The power of Rang De Basanti – a generation awakens.
written by Souranath Banerjee
‘Zindegi jeene ke doi tarikke hote hai, ek jo ho raha hai hone do, bardash karte jao. Ya phir zimmedari uthao usse badalneki’.
If translated – ‘There are just two ways to live life. First, let whatever is happening to continue, keep enduing it. OR else take responsibility to change it.’
Similarly, there are two ways to make films too. First, to accept the general trend as they exist and make a similar one. Or to take upon the responsibility and create something unique!
Starring Aamir Khan, Siddharth, Kunal Kapoor, Sharman Joshi, Soha Ali Khan, Atul Kulkarni, Alice Patten and Madhavan (guest appearance); and then the talented supporting cast Waheeda Rehman, Anupam Kher, Kiron Kher and Om Puri.
Music by legendary A.R. Rahman who took three years to compose for this one particular film.
With such impressive star cast and epic musical score, of course RDB was a huge box-office success. The film also won the National award for the most Popular Indian Cinema along with numerous other awards (Filmfare, IIFA, ZeeCine etc).
But apart from being just a blockbuster, award-winning, popular film, RDB also managed to do something very rare which hardly any Indian cinema have ever accomplished before – it communicated with the audience, specially with the youth of our country!
Rang De Basanti is probably the only Indian film that initiated such significant level of political awareness, sense of patriotism and social awakening in the minds of our younger generation.
After the release of RDB, young minds of our country (mostly students) who earlier were never bothered about politics or any such civic causes became socially responsible and took active interest in discussions regarding national problems like corruption, bureaucracy and political injustice.
Soon full fledged youth activism started – not only through the internet blogs but the students actually took to the streets to protest on public interest issues.
A perfect example is the Jessica Lall Murder Case, where people protested against the initial court judgement by a silent rally – a candlelight vigil at New Delhi’s India Gate exactly the same way as shown in RDB!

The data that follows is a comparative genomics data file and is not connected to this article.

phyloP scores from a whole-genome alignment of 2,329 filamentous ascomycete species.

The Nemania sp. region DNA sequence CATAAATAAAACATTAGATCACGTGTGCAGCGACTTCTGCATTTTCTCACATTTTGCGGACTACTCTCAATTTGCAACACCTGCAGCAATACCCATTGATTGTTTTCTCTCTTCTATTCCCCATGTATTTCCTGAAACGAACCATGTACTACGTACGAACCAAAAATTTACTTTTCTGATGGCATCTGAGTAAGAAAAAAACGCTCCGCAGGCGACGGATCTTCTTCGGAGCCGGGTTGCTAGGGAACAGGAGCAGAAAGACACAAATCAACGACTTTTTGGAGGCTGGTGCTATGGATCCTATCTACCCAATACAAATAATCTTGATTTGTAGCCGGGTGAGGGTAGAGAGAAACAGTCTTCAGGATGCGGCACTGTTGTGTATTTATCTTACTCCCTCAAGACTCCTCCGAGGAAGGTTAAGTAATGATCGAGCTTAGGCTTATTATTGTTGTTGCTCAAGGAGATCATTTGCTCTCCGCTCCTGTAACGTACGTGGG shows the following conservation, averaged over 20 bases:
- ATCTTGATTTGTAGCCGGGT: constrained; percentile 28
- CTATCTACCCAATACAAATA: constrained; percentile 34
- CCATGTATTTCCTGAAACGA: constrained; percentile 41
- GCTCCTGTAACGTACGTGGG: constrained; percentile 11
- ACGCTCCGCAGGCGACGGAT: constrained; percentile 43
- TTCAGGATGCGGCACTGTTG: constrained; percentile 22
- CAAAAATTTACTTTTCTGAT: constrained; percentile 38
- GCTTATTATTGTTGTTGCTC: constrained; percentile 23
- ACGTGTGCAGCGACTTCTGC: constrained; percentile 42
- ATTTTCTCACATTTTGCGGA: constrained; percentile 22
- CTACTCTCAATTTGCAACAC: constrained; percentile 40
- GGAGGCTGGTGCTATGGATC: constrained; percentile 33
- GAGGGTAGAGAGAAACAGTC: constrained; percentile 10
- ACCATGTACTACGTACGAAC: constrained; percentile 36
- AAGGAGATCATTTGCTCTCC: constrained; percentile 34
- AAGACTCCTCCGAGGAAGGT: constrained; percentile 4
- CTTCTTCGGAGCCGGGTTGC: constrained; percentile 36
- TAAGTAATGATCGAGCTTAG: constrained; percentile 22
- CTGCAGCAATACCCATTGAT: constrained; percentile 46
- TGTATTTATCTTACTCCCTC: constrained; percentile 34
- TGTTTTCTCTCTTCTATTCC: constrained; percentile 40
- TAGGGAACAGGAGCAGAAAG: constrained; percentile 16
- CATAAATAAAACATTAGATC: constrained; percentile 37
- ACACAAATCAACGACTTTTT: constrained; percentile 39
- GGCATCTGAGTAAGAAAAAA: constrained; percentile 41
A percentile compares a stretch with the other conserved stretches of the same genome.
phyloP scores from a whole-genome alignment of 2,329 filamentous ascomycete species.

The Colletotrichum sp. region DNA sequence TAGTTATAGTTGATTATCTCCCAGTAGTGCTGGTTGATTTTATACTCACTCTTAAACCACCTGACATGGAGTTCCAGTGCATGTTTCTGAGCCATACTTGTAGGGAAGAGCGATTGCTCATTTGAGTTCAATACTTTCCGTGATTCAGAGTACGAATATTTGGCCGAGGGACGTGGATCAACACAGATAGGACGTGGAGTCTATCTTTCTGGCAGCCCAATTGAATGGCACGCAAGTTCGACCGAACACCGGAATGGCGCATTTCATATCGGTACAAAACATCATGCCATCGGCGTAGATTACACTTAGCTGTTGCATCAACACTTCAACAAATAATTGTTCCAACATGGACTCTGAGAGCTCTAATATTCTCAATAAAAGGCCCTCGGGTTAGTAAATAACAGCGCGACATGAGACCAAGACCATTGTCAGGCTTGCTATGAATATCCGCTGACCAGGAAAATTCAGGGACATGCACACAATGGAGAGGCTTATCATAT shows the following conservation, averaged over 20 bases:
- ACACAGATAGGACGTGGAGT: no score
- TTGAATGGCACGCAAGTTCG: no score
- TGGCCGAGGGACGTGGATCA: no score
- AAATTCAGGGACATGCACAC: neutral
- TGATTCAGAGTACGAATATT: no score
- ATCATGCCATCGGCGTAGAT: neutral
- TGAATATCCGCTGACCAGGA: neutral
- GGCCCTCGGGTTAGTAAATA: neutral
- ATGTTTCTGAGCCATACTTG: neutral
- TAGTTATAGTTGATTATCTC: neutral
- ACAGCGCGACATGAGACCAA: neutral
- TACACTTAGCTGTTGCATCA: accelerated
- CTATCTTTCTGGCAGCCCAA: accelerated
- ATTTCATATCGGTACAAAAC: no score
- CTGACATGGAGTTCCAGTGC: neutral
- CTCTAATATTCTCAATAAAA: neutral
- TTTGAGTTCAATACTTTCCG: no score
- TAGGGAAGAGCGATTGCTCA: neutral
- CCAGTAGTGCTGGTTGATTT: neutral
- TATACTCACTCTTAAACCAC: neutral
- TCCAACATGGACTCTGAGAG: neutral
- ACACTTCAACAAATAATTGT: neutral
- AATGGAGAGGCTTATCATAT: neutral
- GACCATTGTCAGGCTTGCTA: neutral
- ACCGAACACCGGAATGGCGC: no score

Thankfully though our younger generation was clever and responsible enough not to murder some politician while emotionally aping the film till the end.
But importantly, the message which they took home from the film was that of ‘No country is perfect, it has to be made perfect.’
And the brilliance of the script and the filmmaker is that this message wasn’t delivered in a preachy manner. It was cleverly communicated by a bunch of laid back fun-loving college guys who initially didn’t care much about their future; who were only interested in drinking beer and racing bikes, watching films and eating out (just like any other college kid).
The young crowd of India could very easily connect themselves to these naive and vibrant characters of the film. They spoke a language that the youngsters understood and could relate to.
But then, when due to some tragic events these characters in the film were shaken from their easy-going lives and when they felt a soul stirring sense of responsibility towards their country – the young Indian audience felt the same and experienced the same prick of conscience.
‘A generation awakens’ was the tag line of the film and from the film’s posters to it’s media partners (CocaCola, LG, msn, Airtel, Provogue) – everything related to the film and it’s promotion were focused on that tag line itself.
Such was the power of Rang De Basanti that after watching the film former Prime Minister of India, Atal Behari Vajpayee, used the line ‘Aag hai mujhmen kahi’ (There is a fire somewhere within me) which is a popular lyric from one of the film’s song.
Almost 10 years have passed by since it was released and still Rang De Basanti remains one of the most influential films in the history of Indian Cinema.